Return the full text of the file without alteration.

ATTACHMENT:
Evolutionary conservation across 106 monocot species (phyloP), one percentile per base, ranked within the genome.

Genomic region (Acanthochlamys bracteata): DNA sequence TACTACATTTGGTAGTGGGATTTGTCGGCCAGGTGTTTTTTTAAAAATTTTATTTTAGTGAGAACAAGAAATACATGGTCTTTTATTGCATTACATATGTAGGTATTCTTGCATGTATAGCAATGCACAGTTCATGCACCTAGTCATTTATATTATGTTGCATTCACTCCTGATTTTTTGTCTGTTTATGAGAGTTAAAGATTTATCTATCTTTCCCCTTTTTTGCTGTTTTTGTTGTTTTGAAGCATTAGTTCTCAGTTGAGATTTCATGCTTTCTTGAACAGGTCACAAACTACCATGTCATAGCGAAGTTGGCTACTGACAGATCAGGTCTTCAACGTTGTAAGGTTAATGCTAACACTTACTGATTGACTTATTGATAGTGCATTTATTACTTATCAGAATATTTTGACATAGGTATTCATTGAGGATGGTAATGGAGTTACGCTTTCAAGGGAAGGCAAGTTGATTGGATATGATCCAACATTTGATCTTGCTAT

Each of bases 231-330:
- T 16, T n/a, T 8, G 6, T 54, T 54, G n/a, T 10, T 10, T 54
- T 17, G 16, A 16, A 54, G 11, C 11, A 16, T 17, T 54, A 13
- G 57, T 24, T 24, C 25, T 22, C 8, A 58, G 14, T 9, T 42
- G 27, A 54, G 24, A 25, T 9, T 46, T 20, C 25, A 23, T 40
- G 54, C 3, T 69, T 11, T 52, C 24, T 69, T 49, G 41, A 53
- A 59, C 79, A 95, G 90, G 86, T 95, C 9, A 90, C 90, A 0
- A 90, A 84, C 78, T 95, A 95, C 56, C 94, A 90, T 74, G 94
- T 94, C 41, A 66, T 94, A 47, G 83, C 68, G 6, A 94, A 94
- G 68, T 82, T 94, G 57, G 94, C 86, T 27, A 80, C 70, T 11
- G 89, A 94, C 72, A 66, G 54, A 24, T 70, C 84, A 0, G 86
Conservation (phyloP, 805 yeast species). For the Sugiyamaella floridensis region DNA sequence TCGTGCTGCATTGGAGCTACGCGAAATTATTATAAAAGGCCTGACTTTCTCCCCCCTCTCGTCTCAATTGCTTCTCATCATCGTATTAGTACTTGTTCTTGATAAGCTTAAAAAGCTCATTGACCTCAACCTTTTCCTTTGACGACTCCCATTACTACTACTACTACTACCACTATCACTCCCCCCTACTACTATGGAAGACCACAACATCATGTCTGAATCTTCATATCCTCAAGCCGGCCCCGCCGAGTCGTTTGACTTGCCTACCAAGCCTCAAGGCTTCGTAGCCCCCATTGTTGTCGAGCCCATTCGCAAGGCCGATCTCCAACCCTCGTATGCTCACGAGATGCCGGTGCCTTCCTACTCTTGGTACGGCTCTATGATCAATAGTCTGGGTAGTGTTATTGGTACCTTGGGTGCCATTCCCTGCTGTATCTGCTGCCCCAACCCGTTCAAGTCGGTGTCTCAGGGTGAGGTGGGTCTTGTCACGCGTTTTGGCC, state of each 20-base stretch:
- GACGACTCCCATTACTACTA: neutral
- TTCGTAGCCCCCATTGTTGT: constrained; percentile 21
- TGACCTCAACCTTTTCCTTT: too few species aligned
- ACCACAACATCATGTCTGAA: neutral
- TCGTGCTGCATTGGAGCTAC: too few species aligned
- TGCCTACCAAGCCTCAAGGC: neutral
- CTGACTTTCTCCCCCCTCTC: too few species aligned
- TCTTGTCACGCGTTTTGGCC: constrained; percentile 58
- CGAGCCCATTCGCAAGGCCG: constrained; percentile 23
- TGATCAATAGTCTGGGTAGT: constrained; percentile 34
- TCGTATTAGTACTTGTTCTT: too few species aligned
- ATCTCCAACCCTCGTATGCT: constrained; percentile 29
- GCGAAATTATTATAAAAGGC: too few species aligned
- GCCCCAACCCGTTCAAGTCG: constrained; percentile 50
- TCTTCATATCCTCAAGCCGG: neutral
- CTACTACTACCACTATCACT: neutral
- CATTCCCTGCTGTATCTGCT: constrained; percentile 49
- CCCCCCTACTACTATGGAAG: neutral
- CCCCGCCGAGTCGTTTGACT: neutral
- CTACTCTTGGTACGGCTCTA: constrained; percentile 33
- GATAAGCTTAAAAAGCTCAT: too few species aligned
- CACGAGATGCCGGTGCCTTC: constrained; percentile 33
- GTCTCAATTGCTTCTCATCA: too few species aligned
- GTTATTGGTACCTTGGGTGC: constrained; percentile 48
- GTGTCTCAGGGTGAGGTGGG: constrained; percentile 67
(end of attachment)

Evolutionary conservation across 106 monocot species (phyloP), one percentile per base, ranked within the genome.

Genomic region (Acanthochlamys bracteata): DNA sequence TACTACATTTGGTAGTGGGATTTGTCGGCCAGGTGTTTTTTTAAAAATTTTATTTTAGTGAGAACAAGAAATACATGGTCTTTTATTGCATTACATATGTAGGTATTCTTGCATGTATAGCAATGCACAGTTCATGCACCTAGTCATTTATATTATGTTGCATTCACTCCTGATTTTTTGTCTGTTTATGAGAGTTAAAGATTTATCTATCTTTCCCCTTTTTTGCTGTTTTTGTTGTTTTGAAGCATTAGTTCTCAGTTGAGATTTCATGCTTTCTTGAACAGGTCACAAACTACCATGTCATAGCGAAGTTGGCTACTGACAGATCAGGTCTTCAACGTTGTAAGGTTAATGCTAACACTTACTGATTGACTTATTGATAGTGCATTTATTACTTATCAGAATATTTTGACATAGGTATTCATTGAGGATGGTAATGGAGTTACGCTTTCAAGGGAAGGCAAGTTGATTGGATATGATCCAACATTTGATCTTGCTAT

Each of bases 231-330:
- T 16, T n/a, T 8, G 6, T 54, T 54, G n/a, T 10, T 10, T 54
- T 17, G 16, A 16, A 54, G 11, C 11, A 16, T 17, T 54, A 13
- G 57, T 24, T 24, C 25, T 22, C 8, A 58, G 14, T 9, T 42
- G 27, A 54, G 24, A 25, T 9, T 46, T 20, C 25, A 23, T 40
- G 54, C 3, T 69, T 11, T 52, C 24, T 69, T 49, G 41, A 53
- A 59, C 79, A 95, G 90, G 86, T 95, C 9, A 90, C 90, A 0
- A 90, A 84, C 78, T 95, A 95, C 56, C 94, A 90, T 74, G 94
- T 94, C 41, A 66, T 94, A 47, G 83, C 68, G 6, A 94, A 94
- G 68, T 82, T 94, G 57, G 94, C 86, T 27, A 80, C 70, T 11
- G 89, A 94, C 72, A 66, G 54, A 24, T 70, C 84, A 0, G 86
Conservation (phyloP, 805 yeast species). For the Sugiyamaella floridensis region DNA sequence TCGTGCTGCATTGGAGCTACGCGAAATTATTATAAAAGGCCTGACTTTCTCCCCCCTCTCGTCTCAATTGCTTCTCATCATCGTATTAGTACTTGTTCTTGATAAGCTTAAAAAGCTCATTGACCTCAACCTTTTCCTTTGACGACTCCCATTACTACTACTACTACTACCACTATCACTCCCCCCTACTACTATGGAAGACCACAACATCATGTCTGAATCTTCATATCCTCAAGCCGGCCCCGCCGAGTCGTTTGACTTGCCTACCAAGCCTCAAGGCTTCGTAGCCCCCATTGTTGTCGAGCCCATTCGCAAGGCCGATCTCCAACCCTCGTATGCTCACGAGATGCCGGTGCCTTCCTACTCTTGGTACGGCTCTATGATCAATAGTCTGGGTAGTGTTATTGGTACCTTGGGTGCCATTCCCTGCTGTATCTGCTGCCCCAACCCGTTCAAGTCGGTGTCTCAGGGTGAGGTGGGTCTTGTCACGCGTTTTGGCC, state of each 20-base stretch:
- GACGACTCCCATTACTACTA: neutral
- TTCGTAGCCCCCATTGTTGT: constrained; percentile 21
- TGACCTCAACCTTTTCCTTT: too few species aligned
- ACCACAACATCATGTCTGAA: neutral
- TCGTGCTGCATTGGAGCTAC: too few species aligned
- TGCCTACCAAGCCTCAAGGC: neutral
- CTGACTTTCTCCCCCCTCTC: too few species aligned
- TCTTGTCACGCGTTTTGGCC: constrained; percentile 58
- CGAGCCCATTCGCAAGGCCG: constrained; percentile 23
- TGATCAATAGTCTGGGTAGT: constrained; percentile 34
- TCGTATTAGTACTTGTTCTT: too few species aligned
- ATCTCCAACCCTCGTATGCT: constrained; percentile 29
- GCGAAATTATTATAAAAGGC: too few species aligned
- GCCCCAACCCGTTCAAGTCG: constrained; percentile 50
- TCTTCATATCCTCAAGCCGG: neutral
- CTACTACTACCACTATCACT: neutral
- CATTCCCTGCTGTATCTGCT: constrained; percentile 49
- CCCCCCTACTACTATGGAAG: neutral
- CCCCGCCGAGTCGTTTGACT: neutral
- CTACTCTTGGTACGGCTCTA: constrained; percentile 33
- GATAAGCTTAAAAAGCTCAT: too few species aligned
- CACGAGATGCCGGTGCCTTC: constrained; percentile 33
- GTCTCAATTGCTTCTCATCA: too few species aligned
- GTTATTGGTACCTTGGGTGC: constrained; percentile 48
- GTGTCTCAGGGTGAGGTGGG: constrained; percentile 67